For the most part these goods have been replaced or repaired smoothly and quickly, with the exception of my camera that I am still waiting to be fixed under warranty 45 days later.

The main issues I have, is that these returned goods have all been items where there is an expectation of high quality and durability.  It is a complete waste of my time to take a faulty/damaged product back to be fixed or replaced by a supplier. In the case of the camera there have been so many photo opportunities missed that can never happen again.

Great brands can be tarnished by poor quality products and poor after sales support.

Will I buy another product from a manufacturer who has supplied a faulty product?
Will I buy a product from a store that treats me, the customer, as the problem?

Probably not.

Now don’t get me wrong, the customer is NOT always right, but if the customer has used a product for a while and knows how something behaves normally, when something does go wrong the expert is the customer not the retailer or the manufacture, or at least they should be made to feel like that. To be told by the manufacturer the item is acting normally when you know it isn’t, demeans the customer, causing the trust in the entire brand and the retail outlet to be lost.

If the customer has a problem, you as a retailer/manufacturer have a problem, so listen to them carefully.

I understand that it is difficult to make sure that every product is perfect in every way, but if something does go wrong it should be rectified quickly. If retail/manufacturer staff attitude towards the customer is poor, blaming or just downright rude, it may be time to consider retraining  the staff or closing the doors on your business as word of mouth reviews travel quickly, this is especially so in the age of social media.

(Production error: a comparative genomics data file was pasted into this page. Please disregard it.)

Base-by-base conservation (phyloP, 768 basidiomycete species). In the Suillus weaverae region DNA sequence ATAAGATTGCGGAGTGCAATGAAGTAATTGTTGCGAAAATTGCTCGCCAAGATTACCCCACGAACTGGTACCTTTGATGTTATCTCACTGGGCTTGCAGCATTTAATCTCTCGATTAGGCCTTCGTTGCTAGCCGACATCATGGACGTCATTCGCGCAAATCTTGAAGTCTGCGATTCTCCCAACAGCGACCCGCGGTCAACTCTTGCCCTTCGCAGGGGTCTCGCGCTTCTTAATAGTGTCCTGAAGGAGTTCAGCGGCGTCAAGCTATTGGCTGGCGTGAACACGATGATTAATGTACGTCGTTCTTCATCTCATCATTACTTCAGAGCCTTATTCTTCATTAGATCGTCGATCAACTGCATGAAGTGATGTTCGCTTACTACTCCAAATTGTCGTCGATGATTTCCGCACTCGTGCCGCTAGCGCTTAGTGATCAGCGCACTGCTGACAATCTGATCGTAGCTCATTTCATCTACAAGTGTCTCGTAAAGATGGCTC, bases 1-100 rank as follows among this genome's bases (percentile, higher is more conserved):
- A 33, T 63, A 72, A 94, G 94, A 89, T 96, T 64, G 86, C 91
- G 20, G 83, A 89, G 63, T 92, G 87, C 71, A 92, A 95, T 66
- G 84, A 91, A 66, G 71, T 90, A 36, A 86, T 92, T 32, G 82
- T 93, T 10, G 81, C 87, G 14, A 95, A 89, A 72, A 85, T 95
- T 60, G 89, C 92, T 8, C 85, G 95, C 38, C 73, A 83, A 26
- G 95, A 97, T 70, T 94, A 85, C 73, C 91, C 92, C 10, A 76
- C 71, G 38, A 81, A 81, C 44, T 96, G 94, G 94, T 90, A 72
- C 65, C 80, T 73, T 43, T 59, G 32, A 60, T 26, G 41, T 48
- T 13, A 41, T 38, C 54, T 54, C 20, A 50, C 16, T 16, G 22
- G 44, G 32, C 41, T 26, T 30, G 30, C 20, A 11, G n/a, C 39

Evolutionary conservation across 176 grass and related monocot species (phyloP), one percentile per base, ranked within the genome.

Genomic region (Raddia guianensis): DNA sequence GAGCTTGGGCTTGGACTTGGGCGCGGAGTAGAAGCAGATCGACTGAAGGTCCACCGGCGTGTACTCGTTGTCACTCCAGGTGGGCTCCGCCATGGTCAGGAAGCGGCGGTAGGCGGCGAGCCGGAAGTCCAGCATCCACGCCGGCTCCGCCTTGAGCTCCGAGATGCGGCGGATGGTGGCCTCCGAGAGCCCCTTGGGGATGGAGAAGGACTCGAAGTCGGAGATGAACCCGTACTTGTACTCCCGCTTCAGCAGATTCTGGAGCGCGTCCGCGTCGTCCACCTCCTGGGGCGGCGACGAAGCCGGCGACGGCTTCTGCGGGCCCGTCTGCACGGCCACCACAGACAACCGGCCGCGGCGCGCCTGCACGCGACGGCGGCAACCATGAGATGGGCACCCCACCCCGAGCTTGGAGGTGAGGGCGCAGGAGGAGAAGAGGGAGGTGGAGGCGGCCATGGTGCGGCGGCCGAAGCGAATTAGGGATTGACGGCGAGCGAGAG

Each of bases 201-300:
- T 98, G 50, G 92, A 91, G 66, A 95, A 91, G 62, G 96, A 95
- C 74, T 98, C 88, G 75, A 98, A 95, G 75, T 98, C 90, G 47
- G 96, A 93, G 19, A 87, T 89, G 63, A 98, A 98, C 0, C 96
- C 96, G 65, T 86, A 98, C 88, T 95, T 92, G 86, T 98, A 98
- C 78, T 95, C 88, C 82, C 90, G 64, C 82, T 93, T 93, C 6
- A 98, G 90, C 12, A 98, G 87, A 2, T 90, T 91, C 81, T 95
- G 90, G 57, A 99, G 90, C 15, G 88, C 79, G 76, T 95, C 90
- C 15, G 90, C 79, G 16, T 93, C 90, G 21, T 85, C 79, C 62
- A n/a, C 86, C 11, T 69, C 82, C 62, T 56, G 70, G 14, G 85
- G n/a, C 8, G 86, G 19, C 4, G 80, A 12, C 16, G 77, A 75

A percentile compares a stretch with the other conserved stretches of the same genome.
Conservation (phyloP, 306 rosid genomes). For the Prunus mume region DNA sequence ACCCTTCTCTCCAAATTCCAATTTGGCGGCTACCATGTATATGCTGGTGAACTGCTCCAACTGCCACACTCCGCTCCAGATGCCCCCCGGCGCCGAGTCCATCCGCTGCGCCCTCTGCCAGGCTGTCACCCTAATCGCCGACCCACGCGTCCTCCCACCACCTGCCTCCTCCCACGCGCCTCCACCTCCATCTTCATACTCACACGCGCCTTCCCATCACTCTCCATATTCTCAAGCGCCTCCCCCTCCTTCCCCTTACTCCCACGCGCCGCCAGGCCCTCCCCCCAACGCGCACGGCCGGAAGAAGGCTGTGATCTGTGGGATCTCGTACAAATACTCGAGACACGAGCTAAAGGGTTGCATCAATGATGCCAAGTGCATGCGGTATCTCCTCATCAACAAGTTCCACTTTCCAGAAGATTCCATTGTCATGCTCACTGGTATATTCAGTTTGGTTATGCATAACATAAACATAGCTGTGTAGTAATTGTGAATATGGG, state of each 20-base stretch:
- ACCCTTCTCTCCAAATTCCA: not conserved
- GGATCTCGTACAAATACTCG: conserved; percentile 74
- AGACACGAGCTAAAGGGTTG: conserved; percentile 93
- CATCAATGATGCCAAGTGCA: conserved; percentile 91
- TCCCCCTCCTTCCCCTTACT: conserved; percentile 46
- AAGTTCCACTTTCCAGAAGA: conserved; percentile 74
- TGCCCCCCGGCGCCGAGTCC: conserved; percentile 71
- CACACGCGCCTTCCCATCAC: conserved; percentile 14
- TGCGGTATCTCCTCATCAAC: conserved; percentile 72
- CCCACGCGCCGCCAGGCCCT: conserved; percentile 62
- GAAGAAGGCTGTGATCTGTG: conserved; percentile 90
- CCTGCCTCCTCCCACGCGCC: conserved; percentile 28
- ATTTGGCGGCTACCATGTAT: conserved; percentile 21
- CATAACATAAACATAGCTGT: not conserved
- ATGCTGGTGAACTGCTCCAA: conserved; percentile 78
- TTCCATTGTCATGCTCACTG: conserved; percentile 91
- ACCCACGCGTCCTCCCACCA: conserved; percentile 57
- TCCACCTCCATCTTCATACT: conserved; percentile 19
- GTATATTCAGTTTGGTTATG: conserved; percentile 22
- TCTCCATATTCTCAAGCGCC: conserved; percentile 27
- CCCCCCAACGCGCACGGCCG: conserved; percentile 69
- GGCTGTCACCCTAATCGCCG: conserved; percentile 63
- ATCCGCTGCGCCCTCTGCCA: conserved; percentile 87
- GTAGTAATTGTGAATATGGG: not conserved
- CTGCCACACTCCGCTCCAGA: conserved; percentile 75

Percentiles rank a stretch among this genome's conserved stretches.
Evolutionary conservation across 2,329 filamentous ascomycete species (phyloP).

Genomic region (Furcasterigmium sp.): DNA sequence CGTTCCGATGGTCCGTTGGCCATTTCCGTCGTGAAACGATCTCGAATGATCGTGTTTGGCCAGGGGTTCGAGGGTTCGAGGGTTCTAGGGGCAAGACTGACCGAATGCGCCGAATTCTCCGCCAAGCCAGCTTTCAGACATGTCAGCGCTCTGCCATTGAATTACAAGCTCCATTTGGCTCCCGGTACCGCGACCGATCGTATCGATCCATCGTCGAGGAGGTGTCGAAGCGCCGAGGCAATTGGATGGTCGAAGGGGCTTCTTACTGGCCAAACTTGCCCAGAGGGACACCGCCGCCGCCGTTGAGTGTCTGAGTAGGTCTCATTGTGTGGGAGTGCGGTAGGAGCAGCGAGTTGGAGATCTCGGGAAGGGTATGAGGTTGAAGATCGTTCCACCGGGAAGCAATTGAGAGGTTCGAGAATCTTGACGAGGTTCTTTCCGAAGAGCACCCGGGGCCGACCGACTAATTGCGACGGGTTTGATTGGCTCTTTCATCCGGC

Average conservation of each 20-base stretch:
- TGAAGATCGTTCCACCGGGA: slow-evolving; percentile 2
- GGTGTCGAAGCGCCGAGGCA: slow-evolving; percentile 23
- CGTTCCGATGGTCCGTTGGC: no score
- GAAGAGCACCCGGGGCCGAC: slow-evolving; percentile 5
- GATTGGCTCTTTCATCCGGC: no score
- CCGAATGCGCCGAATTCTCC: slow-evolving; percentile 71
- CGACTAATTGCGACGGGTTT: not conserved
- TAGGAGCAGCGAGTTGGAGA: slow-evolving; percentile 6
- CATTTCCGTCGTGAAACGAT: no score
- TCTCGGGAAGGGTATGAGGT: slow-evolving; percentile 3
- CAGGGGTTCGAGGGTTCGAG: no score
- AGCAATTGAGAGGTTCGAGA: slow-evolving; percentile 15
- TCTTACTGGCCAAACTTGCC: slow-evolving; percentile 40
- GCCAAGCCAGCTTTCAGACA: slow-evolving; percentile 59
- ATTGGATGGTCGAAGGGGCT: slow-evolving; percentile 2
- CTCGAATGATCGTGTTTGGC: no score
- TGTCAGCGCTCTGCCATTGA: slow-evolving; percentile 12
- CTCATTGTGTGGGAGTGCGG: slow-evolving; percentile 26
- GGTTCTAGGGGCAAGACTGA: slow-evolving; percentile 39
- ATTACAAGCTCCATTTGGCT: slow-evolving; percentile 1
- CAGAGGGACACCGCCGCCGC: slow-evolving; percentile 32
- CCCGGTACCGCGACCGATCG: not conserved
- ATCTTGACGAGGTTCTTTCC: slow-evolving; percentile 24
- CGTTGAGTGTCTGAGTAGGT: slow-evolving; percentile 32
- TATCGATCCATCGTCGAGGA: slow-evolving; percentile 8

Customer service is not just about “selling” it is about an ongoing relationship with your customer. Great after-sale service can make a bad experience a positive one for both the customer and the manufacturer. The solution all comes down to the attitude of the staff dealing with the customer directly and the manufacturer providing technical support.

There is no substitute or shortcuts to the following…

  • Great products that people want (not what you want to sell them)
  • Great quality control and quality assurance
  • Qualified customer support team (knowledgeable, understanding and approachable)
  • Great after-sales service and support

Get these simple steps right and you are well on your way to having happy customers.

The best action to take is to get quality right first time, check and check again before an item goes out the front door and if something does go wrong fix or replace it quickly.


Paul S Allen

Article also published on idealog 



Reaching a New Generation

This video highlights an issue that needs to be discussed, that is how do we reach today’s generation? An interesting video from a Christian group thinking about the gospel but it also applies to all groups and businesses trying to reach the new generations as they come along.

What are your thoughts?

Paul  S Allen

Video via Soul Care TV